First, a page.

BPL Notching for the Few 13 - June - 2009Posted by k9zw in Amateur Radio, K9ZW, K9ZW Just Rambled, US Islands.
Tags: BPL, K9ZW, K9ZW Just Rambled, Washington Island
Recently the radio amateurs most affected by the Washington Island BPL project were visited by representatives of IBEC. It appears that the Washington Island Electrical Co-op was making a good faith effort to arrange for notching of their BPL system of the Amateur Radio Bands for these amateurs directly in proximity of their shacks.
Several interesting things were learned (I must clarify I was not present and these are recounted by Islanders):
- While manual introduction of notching local to this static QTHs was planned, the mobile operator or casual operator working elsewhere on Washington Island would face un-notched BPL.
- It was confirmed that the BPL gear was loosing its notching settings, in some cases several times a day. IBEC is working on correction of the loss of configuration on power-down, as the present gear doesn’t all maintain settings.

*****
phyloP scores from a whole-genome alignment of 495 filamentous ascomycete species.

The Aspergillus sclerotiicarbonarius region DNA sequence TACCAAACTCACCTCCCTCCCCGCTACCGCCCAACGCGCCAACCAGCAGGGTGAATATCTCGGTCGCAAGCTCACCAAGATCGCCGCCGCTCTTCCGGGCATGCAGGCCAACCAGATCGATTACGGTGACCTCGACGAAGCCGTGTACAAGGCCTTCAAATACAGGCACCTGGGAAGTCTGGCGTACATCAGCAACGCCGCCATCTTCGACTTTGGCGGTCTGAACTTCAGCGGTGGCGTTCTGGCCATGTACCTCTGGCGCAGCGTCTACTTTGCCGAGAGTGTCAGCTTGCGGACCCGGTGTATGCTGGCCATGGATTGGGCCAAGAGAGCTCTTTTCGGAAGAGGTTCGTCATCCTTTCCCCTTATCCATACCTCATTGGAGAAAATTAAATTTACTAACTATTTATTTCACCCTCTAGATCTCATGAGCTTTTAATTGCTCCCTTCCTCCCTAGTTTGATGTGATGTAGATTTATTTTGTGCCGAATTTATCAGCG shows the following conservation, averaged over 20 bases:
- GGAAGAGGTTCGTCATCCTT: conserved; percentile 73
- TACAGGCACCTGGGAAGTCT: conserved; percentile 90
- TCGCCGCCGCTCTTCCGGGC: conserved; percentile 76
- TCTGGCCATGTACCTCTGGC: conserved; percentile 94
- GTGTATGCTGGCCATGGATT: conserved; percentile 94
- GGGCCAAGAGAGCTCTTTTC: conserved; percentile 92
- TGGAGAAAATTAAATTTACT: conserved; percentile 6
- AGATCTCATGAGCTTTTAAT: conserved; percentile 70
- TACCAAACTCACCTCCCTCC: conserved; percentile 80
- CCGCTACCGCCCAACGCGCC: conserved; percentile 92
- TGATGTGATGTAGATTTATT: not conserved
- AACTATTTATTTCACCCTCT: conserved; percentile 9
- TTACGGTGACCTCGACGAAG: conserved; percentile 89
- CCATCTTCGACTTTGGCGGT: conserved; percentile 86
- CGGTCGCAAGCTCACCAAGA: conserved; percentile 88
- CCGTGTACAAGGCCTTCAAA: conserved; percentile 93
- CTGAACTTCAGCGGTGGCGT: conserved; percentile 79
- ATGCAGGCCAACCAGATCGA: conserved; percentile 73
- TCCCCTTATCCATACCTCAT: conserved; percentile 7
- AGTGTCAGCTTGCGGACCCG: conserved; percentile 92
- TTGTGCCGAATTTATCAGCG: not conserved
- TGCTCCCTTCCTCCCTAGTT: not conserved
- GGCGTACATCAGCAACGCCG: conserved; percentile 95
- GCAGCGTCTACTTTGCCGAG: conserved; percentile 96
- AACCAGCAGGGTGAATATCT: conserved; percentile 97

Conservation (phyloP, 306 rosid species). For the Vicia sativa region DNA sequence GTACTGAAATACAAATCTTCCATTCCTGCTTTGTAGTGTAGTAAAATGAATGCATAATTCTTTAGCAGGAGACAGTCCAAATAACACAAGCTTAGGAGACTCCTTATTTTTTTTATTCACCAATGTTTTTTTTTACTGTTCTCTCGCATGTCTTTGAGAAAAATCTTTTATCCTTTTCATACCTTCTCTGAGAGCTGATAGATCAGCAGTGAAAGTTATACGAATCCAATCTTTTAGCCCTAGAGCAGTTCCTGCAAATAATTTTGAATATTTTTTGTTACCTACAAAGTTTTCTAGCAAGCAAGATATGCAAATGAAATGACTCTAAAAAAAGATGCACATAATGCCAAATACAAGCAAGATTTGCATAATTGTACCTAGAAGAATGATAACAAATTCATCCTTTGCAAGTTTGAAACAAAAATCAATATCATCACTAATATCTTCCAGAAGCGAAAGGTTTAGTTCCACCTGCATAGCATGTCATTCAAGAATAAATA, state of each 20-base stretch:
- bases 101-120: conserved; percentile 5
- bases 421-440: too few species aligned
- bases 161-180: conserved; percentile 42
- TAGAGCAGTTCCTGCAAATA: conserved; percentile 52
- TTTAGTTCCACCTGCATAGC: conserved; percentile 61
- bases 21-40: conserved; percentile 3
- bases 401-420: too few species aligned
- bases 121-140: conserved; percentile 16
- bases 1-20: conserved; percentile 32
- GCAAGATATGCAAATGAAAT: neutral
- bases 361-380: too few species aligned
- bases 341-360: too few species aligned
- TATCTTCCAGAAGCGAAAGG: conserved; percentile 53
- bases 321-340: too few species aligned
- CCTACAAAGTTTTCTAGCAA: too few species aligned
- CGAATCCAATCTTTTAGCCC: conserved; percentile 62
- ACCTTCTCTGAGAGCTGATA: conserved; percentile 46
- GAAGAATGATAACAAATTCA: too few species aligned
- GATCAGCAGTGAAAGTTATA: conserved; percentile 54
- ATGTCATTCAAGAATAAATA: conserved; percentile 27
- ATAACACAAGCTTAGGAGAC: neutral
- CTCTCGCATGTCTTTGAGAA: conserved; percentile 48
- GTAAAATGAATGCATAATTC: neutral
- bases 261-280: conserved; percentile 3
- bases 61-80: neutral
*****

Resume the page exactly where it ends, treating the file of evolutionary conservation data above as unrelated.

- The present system is running at half the expected throughput for much of system, though a few segments are up to speed. This speed is aggregate and would be divided between the users on a segment.
- The notching problem was serious enough that two IBEC team members came up from Alabama to work on the Island System.
- The Electrical Co-op’s manager made his FIRST visit to some of the ham’s shacks, despite years of invitation to come and visit.
- An additional investment by the Co-op is in the works to add “Smart Meter Reading” by BPL with a corresponding expected elimination of several Island jobs.
Each of these points deserves a bit of pondering as for their greater meaning.
That Mobile Operators would be unprotected is a very open admission of the Washington Island Electrical Co-op/IBEC system operating outside of it’s licensed frequencies, and an open statement of no intention to rectify this problem system wide.
Someone needs to explain to IBEC and the Washington Island Co-op that there are no second class FCC licensees because they operate Mobile, and absence of a licensed Amateur’s Shack does not create a free-for-all for their equipment to operate where specifically not licensed.
Having demonstrated that their equipment can operate within its license ANY of their gear operating elsewhere needs to be either corrected or shut down.